"To What Degree Can We Generalise About Aboriginal Culture?"

Essay by YoddiHigh School, 12th gradeA, July 2007

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Generalisations about Aboriginal culture are what we use to create stereotypes, give quick explanations etc. But how far can we really generalize about these people? We can when we are generalising broadly but not when we cross that line from broad to specific. The ensuing focuses will be on economic, social and spiritual practices, with examples mainly from two tribes: the Nyungar of modern-day Albany (SW corner of WA) and the Lardil of Mornington Island in the Gulf of Carpentaria, QLD.

One generalisation we can sustain is that all Aboriginal tribes based their hunting on an intimate knowledge of the land. For example, the Nyungar tribe used a special ‘fire & dog’ method in the dense forests “tdurrin” on their land. They would set fire to a section, then the “toort-a-din” (dog owners) and their tamed dingoes would go andHide in the animals escape paths. As the animals couldn’t see them through the smoke and were too panicked to use their senses, they became easy victims of thrown spears and pouncing dogs.

For this method to have been successful the Aboriginals would have to know the wind direction and the likeliness of it changing, how the forest would burn so as to control it and the paths the animals would take in flight. A second example would be the method in which the Lardil people caught the “dūlnū” fish. For just our month of September the Lardil knew their sacred dūlnū fish would be off their shores. They used an open-ended v-shaped net to catch it as they knew it had good hearing but bad eyesight. These both support the generalisation of and intimate knowledge of their environment was the basis of their hunting; however, the details are specific to their own environment, if you re-located them to somewhere else they may die.

A second generalisation made is that all tribes put their ‘young adults’ through an initiation. Examples can be found in the initiation of boys from the Nyungar and Lardil tribes. Nyungar boys began with a ceremony held by their “Mulgarradock” (doctor), where the Mulgarradock would work a sharpened length of kangaroo bone through the septum of their noses; their father’s would stand behind holding their head to keep them in position. Following this, the boys left their families for a period of time that could last for several years; two men would take them to another family each year. During the year with a family under a senior’s supervision, they learnt about physical and social environment surroundings consisting of tough tests. During their stay they may also become ‘blood brothers’ with a good friend, or be promised a new infant for a first wife. They became men when the bone was removed and this was usually around the age of thirty. For the Lardil boys’ the first stage of initiation, “Lūrūgu”, consisted of them only being able to speak “Darmin” (a secret language used only by initiation men that consisted of sounds rather than words) and for some months; had to stay away and look after themselves. The rest of their initiation process consisted of a series of event with learning, ceremonies and finally circumcision. Circumcision was very important to them as pain and discomfort taught discipline and endurance. Again, these examples support the generalisation of initiation but the specifics cannot be generalized as they are too varied.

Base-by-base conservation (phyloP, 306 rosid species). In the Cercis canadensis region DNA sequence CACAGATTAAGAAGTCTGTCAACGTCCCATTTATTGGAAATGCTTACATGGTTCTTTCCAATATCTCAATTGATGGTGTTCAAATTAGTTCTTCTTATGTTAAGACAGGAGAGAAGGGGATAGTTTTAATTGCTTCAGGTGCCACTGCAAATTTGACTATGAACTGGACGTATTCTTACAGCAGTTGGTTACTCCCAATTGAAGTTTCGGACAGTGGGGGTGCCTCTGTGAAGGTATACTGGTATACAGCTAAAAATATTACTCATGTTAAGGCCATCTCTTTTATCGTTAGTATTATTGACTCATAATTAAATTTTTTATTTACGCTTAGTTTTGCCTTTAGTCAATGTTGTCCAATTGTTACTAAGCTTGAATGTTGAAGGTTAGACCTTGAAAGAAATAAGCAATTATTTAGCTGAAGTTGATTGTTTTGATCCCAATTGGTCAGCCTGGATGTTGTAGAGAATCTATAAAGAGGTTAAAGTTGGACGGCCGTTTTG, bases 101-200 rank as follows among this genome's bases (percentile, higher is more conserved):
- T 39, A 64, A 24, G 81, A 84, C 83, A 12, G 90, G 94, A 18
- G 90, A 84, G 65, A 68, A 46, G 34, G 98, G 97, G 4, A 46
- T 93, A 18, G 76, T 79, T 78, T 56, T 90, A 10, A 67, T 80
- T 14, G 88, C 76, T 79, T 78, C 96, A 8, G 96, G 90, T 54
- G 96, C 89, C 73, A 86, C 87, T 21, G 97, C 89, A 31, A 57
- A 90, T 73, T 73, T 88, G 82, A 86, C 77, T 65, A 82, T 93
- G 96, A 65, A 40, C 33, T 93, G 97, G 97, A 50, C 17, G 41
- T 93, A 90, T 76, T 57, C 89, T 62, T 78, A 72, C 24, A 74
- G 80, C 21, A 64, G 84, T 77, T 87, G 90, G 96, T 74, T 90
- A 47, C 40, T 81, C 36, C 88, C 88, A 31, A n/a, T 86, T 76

A third generalisation made is that marriages were regulated to skin-groups. These skin-groups were an effective way of preventing in breeding in a culture with no last names etc. The Lardil had eight skin-groups in total and a complex system for marriage and which group the children would be. This is more easily deciphered in this table:Lardil Marriage PatternManWomanChildSkin-group 1 (Ngari-Bodūngi) & 5 (Burulūngi)Ngari-BodūngiBurulūngiBūngaringiBurulūngiNgari-BodūngiGūmerūngiSkin-group 2 (Būngaringi) & 8 (Yūgūmari)BūngaringiYūgūmariNgari-BodūngiYūgūmariBūngaringiGūngūllaSkin-group 3 (Bulūnyi) & 7 (Gūngūlla)BulūnyiGūngūllaBulyariniGūngūllaBulūnyiYūgūmariSkin-group 4 (Bulyarini) & 6 (Gūmerūngi)BulyariniGūmerūngiBulūnyiGūmerūngiBulyariniBurulūngiLardil marriages were also beneficial for the woman’s family whilst growing up as her promised husband would bring food and gifts until as a form of ‘arranged courtship’. Nyungar people only had two skin-groups, “Erniung” and “Tem”. It was quite simple that one had to marry the other. The men would marry usually around the age of thirty, whereas women married as soon as they reached puberty (as they had been promised since infancy). Also Nyungar man may have up to four wives in his lifetime. This definitely shows and supports that marriages were regulated to prevent inbreeding through the method of skin-groups. Although, depending on the tribe size and circumstances, the specifics of complexity etc are varied greatly.

At the beginning of this essay I made the declaration that yes you can generalise about traditional Aboriginal culture, but only on a broad spectrum. Through exploration and elaboration of a few generalisations on the economic, social and spiritual parts of their lifestyle a pattern started to occur. This pattern being the generalisation was supported but the details of the examples were vastly different, like the Lardil people’s eight skin-groups as opposed to the Nyungar’s two. Thus coming to a conclusion that co-insides with my conjecture.

Bibliography1. My own personal notes from watching movies in class and massive handouts from teacher.